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March 14, 2009

Judge Orders Mother to Cease Home Schooling

am still trying to decide what I think about this situation:

A judge in Wake County said three Raleigh children need to switch from home school to public school. Judge Ned Mangum is presiding over divorce proceeding of the children's parents, Thomas and Venessa Mills.

Venessa Mills was in the fourth year of home schooling her children who are 10, 11 and 12 years old. They have tested two years above their grade levels, she said.

"We have math, reading; we have grammar, science, music," Venessa Mills said.

Her lessons also have a religious slant, which the judge said was the root of the problem.

"My teaching is strictly out of the Bible, and it's very clear. It is very evident so I just choose to follow the Bible," Venessa Mills said.

In an affidavit filed Friday in the divorce case, Thomas Mills stated that he "objected to the children being removed from public school." He said Venessa Mills decided to home school after getting involved with Sound Doctrine church "where all children are home schooled."

Thomas Mills also said he was "concerned about the children's religious-based science curriculum" and that he wants "the children to be exposed to mainstream science, even if they eventually choose to believe creationism over evolution."

In an oral ruling, Mangum said the children should go to public school.

"He was upfront and said that, 'It's not about religion.' But yet when it came down to his ruling and reasons why, 'He said this would be a good opportunity for the children to be tested in the beliefs that I have taught them,'" Venessa Mills said.

All sides agree the children have thrived with home school, and Vanessa Mills thinks that should be reason enough to continue teaching at home.

This is one of those odd situations where I can see both sides of the argument.


It is hardly unreasonable for a father to want some influence over his children's upbringing. A child's school curriculum and religious training play an enormous role in his intellectual and moral development.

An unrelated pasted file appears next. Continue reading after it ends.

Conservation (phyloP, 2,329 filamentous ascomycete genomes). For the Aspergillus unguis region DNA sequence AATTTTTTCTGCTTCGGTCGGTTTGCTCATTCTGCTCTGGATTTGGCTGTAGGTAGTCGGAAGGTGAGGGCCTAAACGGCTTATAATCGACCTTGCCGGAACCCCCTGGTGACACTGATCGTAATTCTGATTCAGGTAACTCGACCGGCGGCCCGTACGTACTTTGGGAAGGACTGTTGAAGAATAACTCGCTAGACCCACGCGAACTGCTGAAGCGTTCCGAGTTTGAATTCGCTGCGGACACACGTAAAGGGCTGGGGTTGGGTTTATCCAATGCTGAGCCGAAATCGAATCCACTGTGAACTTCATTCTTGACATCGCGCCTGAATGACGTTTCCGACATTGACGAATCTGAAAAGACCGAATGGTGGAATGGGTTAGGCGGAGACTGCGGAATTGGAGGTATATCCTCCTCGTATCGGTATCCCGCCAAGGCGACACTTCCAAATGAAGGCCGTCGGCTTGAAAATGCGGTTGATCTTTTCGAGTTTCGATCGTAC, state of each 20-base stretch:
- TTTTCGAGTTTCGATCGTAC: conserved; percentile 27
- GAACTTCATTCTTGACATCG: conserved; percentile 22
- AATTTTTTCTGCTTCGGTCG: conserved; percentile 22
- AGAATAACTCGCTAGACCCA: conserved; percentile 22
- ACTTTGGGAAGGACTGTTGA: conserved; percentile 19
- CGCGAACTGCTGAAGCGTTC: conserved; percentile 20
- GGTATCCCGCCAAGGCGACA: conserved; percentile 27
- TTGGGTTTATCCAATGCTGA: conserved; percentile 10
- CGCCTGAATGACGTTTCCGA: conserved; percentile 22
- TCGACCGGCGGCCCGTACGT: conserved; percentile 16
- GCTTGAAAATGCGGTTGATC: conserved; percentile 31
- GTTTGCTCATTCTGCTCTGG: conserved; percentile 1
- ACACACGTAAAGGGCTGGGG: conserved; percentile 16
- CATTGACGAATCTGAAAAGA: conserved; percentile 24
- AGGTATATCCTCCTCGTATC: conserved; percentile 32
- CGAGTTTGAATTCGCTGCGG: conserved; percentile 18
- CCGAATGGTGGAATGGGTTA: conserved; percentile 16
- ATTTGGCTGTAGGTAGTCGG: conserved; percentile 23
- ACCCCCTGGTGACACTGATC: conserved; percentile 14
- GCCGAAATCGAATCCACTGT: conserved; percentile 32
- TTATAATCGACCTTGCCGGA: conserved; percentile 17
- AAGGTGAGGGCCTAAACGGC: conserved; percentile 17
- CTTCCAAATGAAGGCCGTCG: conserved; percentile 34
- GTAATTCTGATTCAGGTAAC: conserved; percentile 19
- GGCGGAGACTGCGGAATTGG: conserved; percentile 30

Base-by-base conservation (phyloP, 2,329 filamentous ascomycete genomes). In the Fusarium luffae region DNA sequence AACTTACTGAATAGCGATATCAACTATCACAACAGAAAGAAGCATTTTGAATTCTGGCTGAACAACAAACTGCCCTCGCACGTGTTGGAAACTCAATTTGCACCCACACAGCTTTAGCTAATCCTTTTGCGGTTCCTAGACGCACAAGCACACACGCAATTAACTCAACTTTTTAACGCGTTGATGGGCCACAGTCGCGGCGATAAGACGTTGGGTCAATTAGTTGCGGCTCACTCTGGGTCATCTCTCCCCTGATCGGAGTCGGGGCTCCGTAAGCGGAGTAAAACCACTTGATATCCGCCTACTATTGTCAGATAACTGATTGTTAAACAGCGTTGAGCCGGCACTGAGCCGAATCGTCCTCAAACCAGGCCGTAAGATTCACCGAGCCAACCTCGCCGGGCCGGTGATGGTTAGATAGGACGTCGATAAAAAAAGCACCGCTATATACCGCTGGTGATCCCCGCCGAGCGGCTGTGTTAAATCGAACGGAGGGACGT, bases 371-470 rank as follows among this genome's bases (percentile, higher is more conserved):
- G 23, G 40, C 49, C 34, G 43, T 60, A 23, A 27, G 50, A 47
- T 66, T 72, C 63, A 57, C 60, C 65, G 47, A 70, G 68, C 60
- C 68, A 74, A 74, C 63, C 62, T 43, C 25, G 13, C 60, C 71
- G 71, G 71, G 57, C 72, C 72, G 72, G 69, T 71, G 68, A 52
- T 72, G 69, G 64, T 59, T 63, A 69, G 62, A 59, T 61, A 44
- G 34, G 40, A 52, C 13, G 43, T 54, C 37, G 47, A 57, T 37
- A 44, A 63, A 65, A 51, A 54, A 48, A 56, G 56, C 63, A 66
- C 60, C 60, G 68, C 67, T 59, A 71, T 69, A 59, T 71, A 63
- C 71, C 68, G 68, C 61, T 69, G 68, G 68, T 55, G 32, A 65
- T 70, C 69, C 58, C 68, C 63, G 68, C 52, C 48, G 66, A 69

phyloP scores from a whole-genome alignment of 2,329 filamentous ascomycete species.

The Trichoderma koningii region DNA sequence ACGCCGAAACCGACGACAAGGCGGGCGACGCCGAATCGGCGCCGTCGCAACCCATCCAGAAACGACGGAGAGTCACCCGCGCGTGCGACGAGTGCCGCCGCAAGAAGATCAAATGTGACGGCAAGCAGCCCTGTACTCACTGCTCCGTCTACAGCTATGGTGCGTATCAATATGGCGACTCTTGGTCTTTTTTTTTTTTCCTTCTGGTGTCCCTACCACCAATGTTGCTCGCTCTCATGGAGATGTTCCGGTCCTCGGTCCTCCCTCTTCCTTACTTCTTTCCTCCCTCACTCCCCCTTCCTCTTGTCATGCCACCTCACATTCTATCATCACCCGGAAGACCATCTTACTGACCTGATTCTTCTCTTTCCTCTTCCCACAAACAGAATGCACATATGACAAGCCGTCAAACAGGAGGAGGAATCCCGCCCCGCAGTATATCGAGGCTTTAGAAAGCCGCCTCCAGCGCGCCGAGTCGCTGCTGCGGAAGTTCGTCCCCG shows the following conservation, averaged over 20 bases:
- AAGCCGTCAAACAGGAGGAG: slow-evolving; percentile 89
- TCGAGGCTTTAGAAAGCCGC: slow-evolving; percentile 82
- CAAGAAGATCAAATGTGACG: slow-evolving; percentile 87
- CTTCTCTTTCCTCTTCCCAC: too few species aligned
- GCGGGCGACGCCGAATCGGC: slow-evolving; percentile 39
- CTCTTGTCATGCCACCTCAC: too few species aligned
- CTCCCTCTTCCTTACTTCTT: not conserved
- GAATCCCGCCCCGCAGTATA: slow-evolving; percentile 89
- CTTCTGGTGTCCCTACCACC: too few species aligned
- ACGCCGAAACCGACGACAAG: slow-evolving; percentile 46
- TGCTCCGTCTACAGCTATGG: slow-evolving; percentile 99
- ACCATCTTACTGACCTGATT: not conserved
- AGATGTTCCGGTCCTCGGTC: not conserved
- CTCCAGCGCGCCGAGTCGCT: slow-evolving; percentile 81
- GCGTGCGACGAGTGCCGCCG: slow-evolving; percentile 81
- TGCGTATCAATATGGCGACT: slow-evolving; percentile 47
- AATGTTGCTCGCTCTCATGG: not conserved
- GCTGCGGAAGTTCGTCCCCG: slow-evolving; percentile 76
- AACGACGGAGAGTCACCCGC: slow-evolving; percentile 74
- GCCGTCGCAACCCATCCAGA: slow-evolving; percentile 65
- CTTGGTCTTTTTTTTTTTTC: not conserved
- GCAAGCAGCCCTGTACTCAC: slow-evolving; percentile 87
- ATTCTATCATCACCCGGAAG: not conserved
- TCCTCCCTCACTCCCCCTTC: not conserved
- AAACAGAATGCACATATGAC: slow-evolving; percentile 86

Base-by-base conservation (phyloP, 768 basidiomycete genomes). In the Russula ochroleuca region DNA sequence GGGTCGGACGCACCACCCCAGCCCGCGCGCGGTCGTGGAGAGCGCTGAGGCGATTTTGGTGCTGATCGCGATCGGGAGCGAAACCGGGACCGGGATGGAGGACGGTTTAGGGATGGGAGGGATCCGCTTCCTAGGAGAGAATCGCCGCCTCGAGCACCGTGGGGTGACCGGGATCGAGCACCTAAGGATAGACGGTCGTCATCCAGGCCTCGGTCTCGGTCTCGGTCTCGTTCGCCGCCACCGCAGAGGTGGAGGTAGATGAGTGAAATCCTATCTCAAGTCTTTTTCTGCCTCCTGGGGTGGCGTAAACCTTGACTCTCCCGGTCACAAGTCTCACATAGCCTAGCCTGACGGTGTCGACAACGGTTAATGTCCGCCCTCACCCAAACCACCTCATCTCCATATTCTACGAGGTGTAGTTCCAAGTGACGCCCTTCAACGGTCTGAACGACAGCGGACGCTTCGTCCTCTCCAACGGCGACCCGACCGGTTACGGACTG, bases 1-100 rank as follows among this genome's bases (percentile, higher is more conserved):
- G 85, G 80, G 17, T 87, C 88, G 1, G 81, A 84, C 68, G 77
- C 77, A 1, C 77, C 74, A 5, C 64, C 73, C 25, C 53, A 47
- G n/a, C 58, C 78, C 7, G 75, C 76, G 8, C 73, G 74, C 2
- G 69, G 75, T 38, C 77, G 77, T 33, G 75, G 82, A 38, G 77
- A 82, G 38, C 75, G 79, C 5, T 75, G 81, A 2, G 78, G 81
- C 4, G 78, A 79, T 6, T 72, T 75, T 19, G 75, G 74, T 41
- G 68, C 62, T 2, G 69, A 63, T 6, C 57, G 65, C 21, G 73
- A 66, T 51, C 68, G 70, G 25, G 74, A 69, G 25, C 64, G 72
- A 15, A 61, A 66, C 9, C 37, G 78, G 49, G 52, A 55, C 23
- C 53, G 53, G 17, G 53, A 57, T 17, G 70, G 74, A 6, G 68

The article didn't state how much child support this gentleman is paying, nor does it spell out the custody arrangements. But presumably since neither parental rights nor parental obligations terminate upon divorce, he is paying child support. And it would be next to impossible for the mother to home school 3 children who are constantly shuttling back and forth between two households. So it seems reasonable to conclude the mother has full custody and the father, visitation rights.

I'm leery of the notion that paying child support "buys" the right to participate in the upbringing of your own children. Children are not commodities. On the other hand, a parental interest in child rearing doesn't magically go away simply because two adults choose to walk away from their marriage vows.

But even though I can understand the father's concerns, the judge's rationale strikes me as almost spectacularly dishonest. In family courts the controlling issue is supposed to be the best interest of the child. This is so because children don't choose to have their families broken into pieces: this unpleasant turn of events was foisted on them by their parents.